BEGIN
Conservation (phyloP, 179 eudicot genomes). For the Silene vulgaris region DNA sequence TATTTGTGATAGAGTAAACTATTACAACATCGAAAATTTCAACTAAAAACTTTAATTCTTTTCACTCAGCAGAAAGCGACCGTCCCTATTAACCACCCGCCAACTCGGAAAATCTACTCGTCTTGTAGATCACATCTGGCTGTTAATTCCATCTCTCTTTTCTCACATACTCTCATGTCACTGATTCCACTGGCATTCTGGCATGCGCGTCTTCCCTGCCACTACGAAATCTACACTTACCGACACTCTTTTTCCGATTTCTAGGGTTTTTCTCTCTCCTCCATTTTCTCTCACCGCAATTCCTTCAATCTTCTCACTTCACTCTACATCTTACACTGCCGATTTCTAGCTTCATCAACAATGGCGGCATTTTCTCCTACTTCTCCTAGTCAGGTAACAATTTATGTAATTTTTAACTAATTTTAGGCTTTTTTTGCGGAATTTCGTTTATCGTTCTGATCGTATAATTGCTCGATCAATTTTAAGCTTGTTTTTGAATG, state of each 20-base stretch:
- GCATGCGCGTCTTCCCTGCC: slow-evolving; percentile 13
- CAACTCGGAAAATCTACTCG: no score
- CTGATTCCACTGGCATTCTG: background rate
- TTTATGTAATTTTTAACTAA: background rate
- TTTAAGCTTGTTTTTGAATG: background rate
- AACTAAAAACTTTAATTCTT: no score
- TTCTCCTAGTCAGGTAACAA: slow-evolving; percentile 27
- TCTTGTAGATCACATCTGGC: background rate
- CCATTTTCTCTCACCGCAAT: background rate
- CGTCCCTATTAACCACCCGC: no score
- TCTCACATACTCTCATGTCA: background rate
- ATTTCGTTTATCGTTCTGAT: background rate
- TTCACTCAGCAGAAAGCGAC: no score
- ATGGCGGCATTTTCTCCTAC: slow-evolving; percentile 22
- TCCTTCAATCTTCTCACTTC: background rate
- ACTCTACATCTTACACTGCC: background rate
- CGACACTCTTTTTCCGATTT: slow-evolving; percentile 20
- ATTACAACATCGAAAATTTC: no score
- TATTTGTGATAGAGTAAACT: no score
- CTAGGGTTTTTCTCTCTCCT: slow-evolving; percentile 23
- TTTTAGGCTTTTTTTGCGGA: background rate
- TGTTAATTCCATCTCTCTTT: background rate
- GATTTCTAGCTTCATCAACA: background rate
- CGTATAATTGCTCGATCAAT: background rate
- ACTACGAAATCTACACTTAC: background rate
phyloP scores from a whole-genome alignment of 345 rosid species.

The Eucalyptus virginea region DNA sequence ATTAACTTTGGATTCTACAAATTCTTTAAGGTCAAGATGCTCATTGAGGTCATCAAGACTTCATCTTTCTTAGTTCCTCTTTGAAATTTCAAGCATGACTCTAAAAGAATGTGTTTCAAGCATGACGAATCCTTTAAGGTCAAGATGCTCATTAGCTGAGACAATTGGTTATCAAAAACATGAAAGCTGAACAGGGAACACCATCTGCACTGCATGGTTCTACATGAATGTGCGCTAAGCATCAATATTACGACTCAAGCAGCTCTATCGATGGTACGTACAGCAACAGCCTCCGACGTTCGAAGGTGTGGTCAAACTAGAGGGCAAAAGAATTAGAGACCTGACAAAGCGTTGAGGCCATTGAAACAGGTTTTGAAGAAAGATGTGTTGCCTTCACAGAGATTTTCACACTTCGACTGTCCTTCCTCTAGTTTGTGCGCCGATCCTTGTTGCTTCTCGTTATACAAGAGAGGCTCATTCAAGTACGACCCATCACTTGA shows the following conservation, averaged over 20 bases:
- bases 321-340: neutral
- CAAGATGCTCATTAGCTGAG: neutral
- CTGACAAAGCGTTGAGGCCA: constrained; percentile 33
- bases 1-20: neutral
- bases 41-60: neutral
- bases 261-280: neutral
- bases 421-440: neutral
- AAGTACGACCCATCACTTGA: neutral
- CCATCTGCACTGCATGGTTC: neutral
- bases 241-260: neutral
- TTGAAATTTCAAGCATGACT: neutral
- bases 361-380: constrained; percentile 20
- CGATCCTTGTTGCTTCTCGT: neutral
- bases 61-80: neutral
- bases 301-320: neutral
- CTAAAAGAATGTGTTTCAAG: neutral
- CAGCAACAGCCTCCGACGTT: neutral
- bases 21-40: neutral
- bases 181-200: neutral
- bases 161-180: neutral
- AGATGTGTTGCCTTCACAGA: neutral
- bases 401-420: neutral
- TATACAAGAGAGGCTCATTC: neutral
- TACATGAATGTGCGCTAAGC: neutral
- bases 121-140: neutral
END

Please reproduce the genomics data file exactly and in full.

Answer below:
Conservation (phyloP, 179 eudicot genomes). For the Silene vulgaris region DNA sequence TATTTGTGATAGAGTAAACTATTACAACATCGAAAATTTCAACTAAAAACTTTAATTCTTTTCACTCAGCAGAAAGCGACCGTCCCTATTAACCACCCGCCAACTCGGAAAATCTACTCGTCTTGTAGATCACATCTGGCTGTTAATTCCATCTCTCTTTTCTCACATACTCTCATGTCACTGATTCCACTGGCATTCTGGCATGCGCGTCTTCCCTGCCACTACGAAATCTACACTTACCGACACTCTTTTTCCGATTTCTAGGGTTTTTCTCTCTCCTCCATTTTCTCTCACCGCAATTCCTTCAATCTTCTCACTTCACTCTACATCTTACACTGCCGATTTCTAGCTTCATCAACAATGGCGGCATTTTCTCCTACTTCTCCTAGTCAGGTAACAATTTATGTAATTTTTAACTAATTTTAGGCTTTTTTTGCGGAATTTCGTTTATCGTTCTGATCGTATAATTGCTCGATCAATTTTAAGCTTGTTTTTGAATG, state of each 20-base stretch:
- GCATGCGCGTCTTCCCTGCC: slow-evolving; percentile 13
- CAACTCGGAAAATCTACTCG: no score
- CTGATTCCACTGGCATTCTG: background rate
- TTTATGTAATTTTTAACTAA: background rate
- TTTAAGCTTGTTTTTGAATG: background rate
- AACTAAAAACTTTAATTCTT: no score
- TTCTCCTAGTCAGGTAACAA: slow-evolving; percentile 27
- TCTTGTAGATCACATCTGGC: background rate
- CCATTTTCTCTCACCGCAAT: background rate
- CGTCCCTATTAACCACCCGC: no score
- TCTCACATACTCTCATGTCA: background rate
- ATTTCGTTTATCGTTCTGAT: background rate
- TTCACTCAGCAGAAAGCGAC: no score
- ATGGCGGCATTTTCTCCTAC: slow-evolving; percentile 22
- TCCTTCAATCTTCTCACTTC: background rate
- ACTCTACATCTTACACTGCC: background rate
- CGACACTCTTTTTCCGATTT: slow-evolving; percentile 20
- ATTACAACATCGAAAATTTC: no score
- TATTTGTGATAGAGTAAACT: no score
- CTAGGGTTTTTCTCTCTCCT: slow-evolving; percentile 23
- TTTTAGGCTTTTTTTGCGGA: background rate
- TGTTAATTCCATCTCTCTTT: background rate
- GATTTCTAGCTTCATCAACA: background rate
- CGTATAATTGCTCGATCAAT: background rate
- ACTACGAAATCTACACTTAC: background rate
phyloP scores from a whole-genome alignment of 345 rosid species.

The Eucalyptus virginea region DNA sequence ATTAACTTTGGATTCTACAAATTCTTTAAGGTCAAGATGCTCATTGAGGTCATCAAGACTTCATCTTTCTTAGTTCCTCTTTGAAATTTCAAGCATGACTCTAAAAGAATGTGTTTCAAGCATGACGAATCCTTTAAGGTCAAGATGCTCATTAGCTGAGACAATTGGTTATCAAAAACATGAAAGCTGAACAGGGAACACCATCTGCACTGCATGGTTCTACATGAATGTGCGCTAAGCATCAATATTACGACTCAAGCAGCTCTATCGATGGTACGTACAGCAACAGCCTCCGACGTTCGAAGGTGTGGTCAAACTAGAGGGCAAAAGAATTAGAGACCTGACAAAGCGTTGAGGCCATTGAAACAGGTTTTGAAGAAAGATGTGTTGCCTTCACAGAGATTTTCACACTTCGACTGTCCTTCCTCTAGTTTGTGCGCCGATCCTTGTTGCTTCTCGTTATACAAGAGAGGCTCATTCAAGTACGACCCATCACTTGA shows the following conservation, averaged over 20 bases:
- bases 321-340: neutral
- CAAGATGCTCATTAGCTGAG: neutral
- CTGACAAAGCGTTGAGGCCA: constrained; percentile 33
- bases 1-20: neutral
- bases 41-60: neutral
- bases 261-280: neutral
- bases 421-440: neutral
- AAGTACGACCCATCACTTGA: neutral
- CCATCTGCACTGCATGGTTC: neutral
- bases 241-260: neutral
- TTGAAATTTCAAGCATGACT: neutral
- bases 361-380: constrained; percentile 20
- CGATCCTTGTTGCTTCTCGT: neutral
- bases 61-80: neutral
- bases 301-320: neutral
- CTAAAAGAATGTGTTTCAAG: neutral
- CAGCAACAGCCTCCGACGTT: neutral
- bases 21-40: neutral
- bases 181-200: neutral
- bases 161-180: neutral
- AGATGTGTTGCCTTCACAGA: neutral
- bases 401-420: neutral
- TATACAAGAGAGGCTCATTC: neutral
- TACATGAATGTGCGCTAAGC: neutral
- bases 121-140: neutral